In the unlikely event that there is an oil spill, Phillips has prepared an oil discharge prevention and contingency plan (ODPCP) specifically for this activity. The ODPCP is an extensive Start Printed Page 60410document that addresses spill response, several spill scenarios, cleanup activities, and numerous other aspects of oil spill prevention and response. Oil spill response teams are located in Deadhorse, AK. Phillips and other operators have oil spill response equipment available in each current or soon-to-be oil-producing area on the North Slope.

Mitigation

Several mitigation measures to reduce the potential for marine mammal harassment will be implemented by Phillips as part of their proposed activity. These include:

(1) Conducting a winter drilling program using a land-based rig instead of using either the Concrete Island Drilling System platform, a floating platform, or a semisubmersible platform. The latter two platforms would require the need for icebreaker vessels; and

(2) Conducting drilling operations during winter months instead of during the open water season, and

(3) Constructing the ice road and ice island in December before seal structures are made into fully-developed lairs, and especially before constructing of the birth lair in March.

Marine Mammal Monitoring

Phillips proposes to utilize trained dogs or visual observations to assess the level of take of ringed seals during project activities. Prior to commencing ice road or ice island construction, trained dogs would be used to locate seal breathing holes and lairs along the proposed footprint of the ice road route and ice island pad. An adjacent 50-m (164 ft) buffer along the ice road route and a 1 km (0.62 mi) buffer around the ice island will also be surveyed. In the event that trained dogs are not available for the survey due to scheduling, Phillips proposes to employ a visual survey prior to onset of construction activities. The visual survey would involve searching the designated area for breathing holes, and examining pressure ridges, ice hummocks, and deep ice cracks for lairs. Attempts will be made to confirm the presence of lairs by using an aluminum rod to locate the breathing hole or lair access hole where practical. Success in visually locating lairs will be limited by the relatively low density of ringed seals combined with the difficulty of finding breathing holes or lairs on snow-covered ice during winter conditions. A professional marine mammal biologist and an Inupiat hunter would be conducting the visual survey.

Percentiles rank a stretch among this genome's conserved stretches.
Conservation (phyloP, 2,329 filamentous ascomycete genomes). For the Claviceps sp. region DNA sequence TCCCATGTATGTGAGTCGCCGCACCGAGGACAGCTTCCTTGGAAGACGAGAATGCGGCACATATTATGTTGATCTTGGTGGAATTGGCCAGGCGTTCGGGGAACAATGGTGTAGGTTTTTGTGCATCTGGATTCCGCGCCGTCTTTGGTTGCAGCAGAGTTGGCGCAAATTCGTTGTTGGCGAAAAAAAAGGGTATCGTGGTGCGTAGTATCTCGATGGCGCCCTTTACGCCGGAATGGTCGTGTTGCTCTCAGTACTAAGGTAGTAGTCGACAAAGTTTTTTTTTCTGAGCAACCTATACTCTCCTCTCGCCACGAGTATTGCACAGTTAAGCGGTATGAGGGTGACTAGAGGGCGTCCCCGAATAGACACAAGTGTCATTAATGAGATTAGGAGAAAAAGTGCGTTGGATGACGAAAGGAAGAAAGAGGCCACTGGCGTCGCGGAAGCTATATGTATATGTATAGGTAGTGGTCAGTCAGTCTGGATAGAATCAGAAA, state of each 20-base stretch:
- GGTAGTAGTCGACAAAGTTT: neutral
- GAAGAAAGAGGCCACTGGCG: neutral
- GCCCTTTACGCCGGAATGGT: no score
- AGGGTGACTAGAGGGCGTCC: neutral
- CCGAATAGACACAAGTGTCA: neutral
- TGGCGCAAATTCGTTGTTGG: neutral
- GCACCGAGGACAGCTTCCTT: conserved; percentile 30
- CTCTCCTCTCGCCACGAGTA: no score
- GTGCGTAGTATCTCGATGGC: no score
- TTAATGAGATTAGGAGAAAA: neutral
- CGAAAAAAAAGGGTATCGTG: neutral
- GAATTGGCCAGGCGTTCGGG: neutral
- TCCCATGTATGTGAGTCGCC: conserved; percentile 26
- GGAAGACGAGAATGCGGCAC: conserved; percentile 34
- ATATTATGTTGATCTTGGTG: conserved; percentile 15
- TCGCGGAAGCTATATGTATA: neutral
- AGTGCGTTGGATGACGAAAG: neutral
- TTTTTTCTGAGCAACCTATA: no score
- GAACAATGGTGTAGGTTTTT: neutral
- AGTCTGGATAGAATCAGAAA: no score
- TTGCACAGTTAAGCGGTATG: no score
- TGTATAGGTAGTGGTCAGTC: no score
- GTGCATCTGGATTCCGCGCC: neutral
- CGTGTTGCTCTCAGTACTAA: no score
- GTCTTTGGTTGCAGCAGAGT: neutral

Once drilling begins, a designated polar bear watch (typically an Inupiat hunter) will also look for and record seal activities. Because of the low expectation of interactions during the winter with marine mammals that are under the jurisdiction of NMFS, dedicated observers are not considered necessary on the ice island. As a result, NMFS proposes to require as part of the Authorization that Phillips instruct the polar bear watchperson to maintain a sightings-and-behavior log for seals that is separate from the Polar Bear Sightings Log. This latter reporting requirement is mandated by 50 CFR 18.27.

In order to obtain an indication of ringed seal response to Phillips’ operations, a second seal structure survey will be conducted near the end of the McCovey project activities. The second survey will be conducted by biologists on snow machines using Differential Global Positioning System units to relocate and determine presence/absence of seals in lairs identified during the first survey. Any new holes would also be noted.